Pagosa Springs: #Geothermal Resource Workshop set for May 23, 2018

Photo credit: Colorado.com

From the Geothermal Greenhouse Partnership (Sally High) via The Pagosa Sun:

Geothermal Greenhouse Partnership (GGP) welcomes Colorado School of Mines (CSM) and Colorado Geologic Survey back to Pagosa Springs this week.

CSM’s seventh Geophysics Field Camp builds on previous years’ research into Archuleta County’s geothermal plumbing.

The GGP invites the public to a scientific retrospective of collected data and updated interpretations of the local geothermal resource on
Wednesday, May 23. The workshop is at the Archuleta County CSU Extension building from 6 to 8 p.m. The GGP workshop contains two presentations.

Dr. Andrei Swidinsky and Stephen Cuttler of CSM will present a seven-year retrospective of the geophysical data collected by CSM students. Each year’s field camp adds to our understanding of the underground structure of our geothermal aquifer.

Dr. Paul Morgan is senior geo- thermal geologist at Colorado Geological Survey. In 2017, Morgan published Origins and Geothermal Potential of Thermal Springs in Archuleta County, including Pagosa Springs, Colorado, USA (Revisited). The paper was first presented at the international Geothermal Resource Council’s 2017 conference. The Archuleta County public can hear Morgan’s revised interpretations at the GGP workshop.
The GGP is a 501(c)(3) nonprofit operating an educational park in downtown Pagosa Springs. The nonprofit park demonstrates geothermal direct energy use, year-round horticulture and environmental awareness. Twenty-first century water conservation and geothermal potential are priorities of GGP’s mission.

GGP’s Education Dome is busy with student and volunteer activity, and the Community Garden Dome and Innovation Dome are being constructed. Pagosa Springs Centennial Park’s Riverwalk is the site of the GGP project.

There is no charge for the GGP’s geothermal resource update work- shop, although donations to the nonprofit are accepted. The public is welcome.

CDPHE fines Western Sugar $2 million

Fort Morgan manufacturing facility. Photo credit: Wester Sugar Cooperative

From KNOPNews2.com:

The Western Sugar Cooperative has been fined $2 million as part of a settlement of air, water and solid waste violations and non-compliance found at the company’s Fort Morgan, Colo. plant.

The Colorado Department of Public Health and Environment announced a settlement between the department and Western Sugar in a release Friday.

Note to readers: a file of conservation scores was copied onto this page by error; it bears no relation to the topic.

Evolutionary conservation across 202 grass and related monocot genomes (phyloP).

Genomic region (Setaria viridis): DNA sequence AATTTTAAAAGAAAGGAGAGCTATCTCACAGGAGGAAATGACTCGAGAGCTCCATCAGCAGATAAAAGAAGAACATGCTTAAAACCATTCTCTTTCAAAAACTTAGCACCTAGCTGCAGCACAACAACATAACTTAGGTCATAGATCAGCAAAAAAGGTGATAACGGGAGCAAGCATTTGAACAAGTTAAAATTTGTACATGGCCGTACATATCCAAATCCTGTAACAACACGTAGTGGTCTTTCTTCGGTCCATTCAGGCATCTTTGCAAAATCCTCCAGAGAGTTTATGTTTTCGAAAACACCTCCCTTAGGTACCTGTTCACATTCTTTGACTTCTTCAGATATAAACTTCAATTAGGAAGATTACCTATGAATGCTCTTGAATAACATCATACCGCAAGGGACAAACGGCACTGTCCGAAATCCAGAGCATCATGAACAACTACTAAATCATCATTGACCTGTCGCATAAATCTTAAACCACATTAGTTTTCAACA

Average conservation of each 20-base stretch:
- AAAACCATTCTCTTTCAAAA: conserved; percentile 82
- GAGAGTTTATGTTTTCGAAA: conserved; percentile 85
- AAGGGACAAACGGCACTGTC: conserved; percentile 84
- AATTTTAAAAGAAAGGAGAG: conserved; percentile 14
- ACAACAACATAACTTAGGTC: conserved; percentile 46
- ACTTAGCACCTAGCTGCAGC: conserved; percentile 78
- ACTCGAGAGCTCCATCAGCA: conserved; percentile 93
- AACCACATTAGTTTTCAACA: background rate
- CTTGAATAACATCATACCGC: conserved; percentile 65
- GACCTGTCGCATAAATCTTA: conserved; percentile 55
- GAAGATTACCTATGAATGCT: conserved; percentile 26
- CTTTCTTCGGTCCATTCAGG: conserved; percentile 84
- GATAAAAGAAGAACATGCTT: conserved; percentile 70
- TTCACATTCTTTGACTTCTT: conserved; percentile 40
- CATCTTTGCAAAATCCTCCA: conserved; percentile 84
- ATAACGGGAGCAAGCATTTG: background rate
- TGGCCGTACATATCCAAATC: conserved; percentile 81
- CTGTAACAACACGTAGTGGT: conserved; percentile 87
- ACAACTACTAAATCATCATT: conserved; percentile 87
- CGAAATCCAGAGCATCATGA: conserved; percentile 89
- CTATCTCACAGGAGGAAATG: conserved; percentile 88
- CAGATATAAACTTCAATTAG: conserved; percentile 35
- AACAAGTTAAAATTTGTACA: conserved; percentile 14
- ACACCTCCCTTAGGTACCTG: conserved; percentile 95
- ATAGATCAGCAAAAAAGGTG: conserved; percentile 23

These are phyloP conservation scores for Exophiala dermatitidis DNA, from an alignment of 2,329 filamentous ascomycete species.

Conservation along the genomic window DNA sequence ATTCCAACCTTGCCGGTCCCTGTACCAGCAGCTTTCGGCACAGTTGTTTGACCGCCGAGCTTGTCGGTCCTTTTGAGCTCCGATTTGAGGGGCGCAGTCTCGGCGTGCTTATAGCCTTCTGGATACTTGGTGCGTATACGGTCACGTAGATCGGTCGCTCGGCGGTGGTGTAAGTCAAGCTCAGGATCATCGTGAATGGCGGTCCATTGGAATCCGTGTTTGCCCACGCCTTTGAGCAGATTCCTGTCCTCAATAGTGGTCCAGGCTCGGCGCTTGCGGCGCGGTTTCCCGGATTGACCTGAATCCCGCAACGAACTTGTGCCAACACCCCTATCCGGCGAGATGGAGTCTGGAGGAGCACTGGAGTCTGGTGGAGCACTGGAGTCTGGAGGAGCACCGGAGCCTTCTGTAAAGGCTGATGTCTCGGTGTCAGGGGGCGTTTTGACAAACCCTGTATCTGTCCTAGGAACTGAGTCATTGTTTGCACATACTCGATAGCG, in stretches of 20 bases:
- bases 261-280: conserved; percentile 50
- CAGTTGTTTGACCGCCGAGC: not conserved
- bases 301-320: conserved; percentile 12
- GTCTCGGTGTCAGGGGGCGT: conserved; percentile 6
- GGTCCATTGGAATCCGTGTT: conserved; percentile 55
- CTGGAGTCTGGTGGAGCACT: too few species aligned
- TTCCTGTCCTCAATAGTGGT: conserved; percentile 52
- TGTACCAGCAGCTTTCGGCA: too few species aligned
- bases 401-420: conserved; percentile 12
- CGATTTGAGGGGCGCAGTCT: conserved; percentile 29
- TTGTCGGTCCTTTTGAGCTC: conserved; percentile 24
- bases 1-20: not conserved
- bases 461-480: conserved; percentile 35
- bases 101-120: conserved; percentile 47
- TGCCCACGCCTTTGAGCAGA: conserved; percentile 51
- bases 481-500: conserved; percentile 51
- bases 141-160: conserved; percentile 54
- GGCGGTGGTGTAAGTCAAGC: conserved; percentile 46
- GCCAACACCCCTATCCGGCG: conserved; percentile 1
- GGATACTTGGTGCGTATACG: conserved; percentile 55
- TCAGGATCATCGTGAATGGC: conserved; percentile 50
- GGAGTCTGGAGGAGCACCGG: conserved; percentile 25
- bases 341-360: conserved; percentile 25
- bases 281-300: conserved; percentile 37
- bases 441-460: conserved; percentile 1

Violations of Colorado’s Colorado’s Air Pollution Prevention and Control Act included exceeding the state’s regulatory odor limits. Water quality violations include discharges of pollutants, including fecal coliform and sulfide, which significantly exceeded the company’s permit limits. The department also cited Western Sugar for unauthorized spills, and said water quality violations likely contributed to odor issues affecting Fort Morgan residents.

In addition to air and water quality violations, CDPHE says Western Sugar operated two large waste stockpiles of coal ash and precipitated in violation of state solid waste regulations. The piles of the manufacturing by-products are visible from Interstate 76 and Route 52…

Under the terms of the settlement, Western Sugar agreed to:
– Identify and implement wastewater treatment.
– Eliminate and/or properly dispose of waste stockpiles and any new waste generated through its processes.
– Investigate groundwater and soil impacts, and implement corrective measures if necessary.
– Implement and comply with an odor management plan.
– Retrofit existing coal-fired boilers with natural gas burners.
– Establish financial assurance.
– Provide funding for a local water quality restoration project.
– Accept suspension of its environmental permits or licenses if it fails to comply with certain terms of the settlement.

New water tank for Palmer Lake

Palmer Lake via Wikipedia Commons

From KOAA.com (Rachael Wardwell):

The tank will be able to hold 250,000 gallons of treated water, doubling the town’s water capacity.

“We’ll have 500,000 gallons of water to fight a fire with to drink, to do whatever and if whatever and if we ever had a problem with this tank that’s also subterranean, than we’d have another tank to back us up,” said Palmer Lake Mayor John Cressman.

The tank will cost an estimated $1.3 million, and will be paid for through a low interest loan from the Colorado Water Resources and Power Development Authority.